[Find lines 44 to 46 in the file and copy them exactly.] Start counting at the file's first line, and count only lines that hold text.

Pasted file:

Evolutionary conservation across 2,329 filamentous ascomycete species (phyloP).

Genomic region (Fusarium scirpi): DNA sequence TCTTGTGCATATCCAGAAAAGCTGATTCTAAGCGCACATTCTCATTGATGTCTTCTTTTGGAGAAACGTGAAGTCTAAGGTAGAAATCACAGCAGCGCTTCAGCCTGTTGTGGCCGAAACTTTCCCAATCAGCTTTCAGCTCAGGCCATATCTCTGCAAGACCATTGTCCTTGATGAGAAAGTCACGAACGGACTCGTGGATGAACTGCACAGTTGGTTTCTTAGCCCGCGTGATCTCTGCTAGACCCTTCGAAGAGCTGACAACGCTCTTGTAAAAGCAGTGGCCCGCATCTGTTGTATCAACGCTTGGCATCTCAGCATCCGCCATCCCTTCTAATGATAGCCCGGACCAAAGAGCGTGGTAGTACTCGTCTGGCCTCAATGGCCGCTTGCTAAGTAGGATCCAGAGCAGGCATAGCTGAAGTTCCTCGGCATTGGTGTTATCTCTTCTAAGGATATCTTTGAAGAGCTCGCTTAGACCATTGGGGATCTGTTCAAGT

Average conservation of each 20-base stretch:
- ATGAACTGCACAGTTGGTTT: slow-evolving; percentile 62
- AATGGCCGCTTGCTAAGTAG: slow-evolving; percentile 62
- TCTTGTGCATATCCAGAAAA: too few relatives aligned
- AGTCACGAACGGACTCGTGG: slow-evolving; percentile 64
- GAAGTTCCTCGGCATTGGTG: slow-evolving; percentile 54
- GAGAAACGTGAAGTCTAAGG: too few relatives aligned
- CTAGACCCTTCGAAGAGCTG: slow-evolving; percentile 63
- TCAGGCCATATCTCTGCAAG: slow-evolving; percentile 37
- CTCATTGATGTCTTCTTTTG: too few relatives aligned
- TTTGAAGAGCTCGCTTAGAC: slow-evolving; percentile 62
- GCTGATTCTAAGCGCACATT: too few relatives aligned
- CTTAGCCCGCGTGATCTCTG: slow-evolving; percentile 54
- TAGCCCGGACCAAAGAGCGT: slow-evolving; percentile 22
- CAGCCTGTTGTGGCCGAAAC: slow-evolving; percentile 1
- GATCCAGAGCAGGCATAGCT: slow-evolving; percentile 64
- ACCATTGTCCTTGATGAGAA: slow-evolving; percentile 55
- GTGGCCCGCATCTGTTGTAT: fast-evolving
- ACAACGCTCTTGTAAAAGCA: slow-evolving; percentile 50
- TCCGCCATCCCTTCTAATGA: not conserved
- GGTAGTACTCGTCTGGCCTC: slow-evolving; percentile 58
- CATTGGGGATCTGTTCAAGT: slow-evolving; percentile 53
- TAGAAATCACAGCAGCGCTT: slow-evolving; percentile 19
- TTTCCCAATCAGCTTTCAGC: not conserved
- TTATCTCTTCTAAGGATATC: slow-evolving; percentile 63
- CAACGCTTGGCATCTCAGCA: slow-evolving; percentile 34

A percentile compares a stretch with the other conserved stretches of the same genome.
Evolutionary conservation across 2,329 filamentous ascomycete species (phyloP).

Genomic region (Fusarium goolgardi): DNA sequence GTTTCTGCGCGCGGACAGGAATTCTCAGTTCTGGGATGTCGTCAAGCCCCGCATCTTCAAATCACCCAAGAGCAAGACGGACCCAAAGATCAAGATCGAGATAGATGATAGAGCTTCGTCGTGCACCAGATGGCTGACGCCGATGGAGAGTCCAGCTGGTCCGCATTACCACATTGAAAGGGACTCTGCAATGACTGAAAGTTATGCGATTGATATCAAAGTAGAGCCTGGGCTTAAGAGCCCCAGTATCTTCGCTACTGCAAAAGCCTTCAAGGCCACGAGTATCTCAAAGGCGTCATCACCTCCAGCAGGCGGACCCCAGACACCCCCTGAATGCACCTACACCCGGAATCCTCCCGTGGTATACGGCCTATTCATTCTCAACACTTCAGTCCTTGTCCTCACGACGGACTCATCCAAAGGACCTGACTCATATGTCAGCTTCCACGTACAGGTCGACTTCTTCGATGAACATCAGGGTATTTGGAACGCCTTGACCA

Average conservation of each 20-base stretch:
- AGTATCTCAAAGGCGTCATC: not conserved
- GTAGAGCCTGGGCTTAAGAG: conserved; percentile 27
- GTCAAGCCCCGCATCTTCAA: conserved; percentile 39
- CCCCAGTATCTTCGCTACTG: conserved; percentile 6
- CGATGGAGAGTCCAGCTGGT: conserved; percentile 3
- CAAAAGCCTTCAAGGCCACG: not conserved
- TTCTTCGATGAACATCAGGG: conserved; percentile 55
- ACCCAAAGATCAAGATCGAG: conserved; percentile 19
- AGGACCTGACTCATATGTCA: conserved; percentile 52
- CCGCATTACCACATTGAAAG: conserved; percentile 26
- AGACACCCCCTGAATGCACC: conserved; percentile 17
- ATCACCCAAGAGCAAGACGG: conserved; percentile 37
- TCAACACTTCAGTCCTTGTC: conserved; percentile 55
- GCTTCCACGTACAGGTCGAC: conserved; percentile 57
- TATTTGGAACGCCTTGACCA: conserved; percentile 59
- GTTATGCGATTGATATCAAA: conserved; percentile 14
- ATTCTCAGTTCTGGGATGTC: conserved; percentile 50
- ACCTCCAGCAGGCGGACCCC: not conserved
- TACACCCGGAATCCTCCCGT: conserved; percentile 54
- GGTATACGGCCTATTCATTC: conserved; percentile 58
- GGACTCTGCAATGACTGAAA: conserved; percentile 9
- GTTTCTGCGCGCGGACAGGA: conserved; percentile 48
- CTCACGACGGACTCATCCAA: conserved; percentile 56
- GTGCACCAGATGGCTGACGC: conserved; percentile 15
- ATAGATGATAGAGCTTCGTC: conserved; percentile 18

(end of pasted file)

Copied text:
- ATCACCCAAGAGCAAGACGG: conserved; percentile 37
- TCAACACTTCAGTCCTTGTC: conserved; percentile 55
- GCTTCCACGTACAGGTCGAC: conserved; percentile 57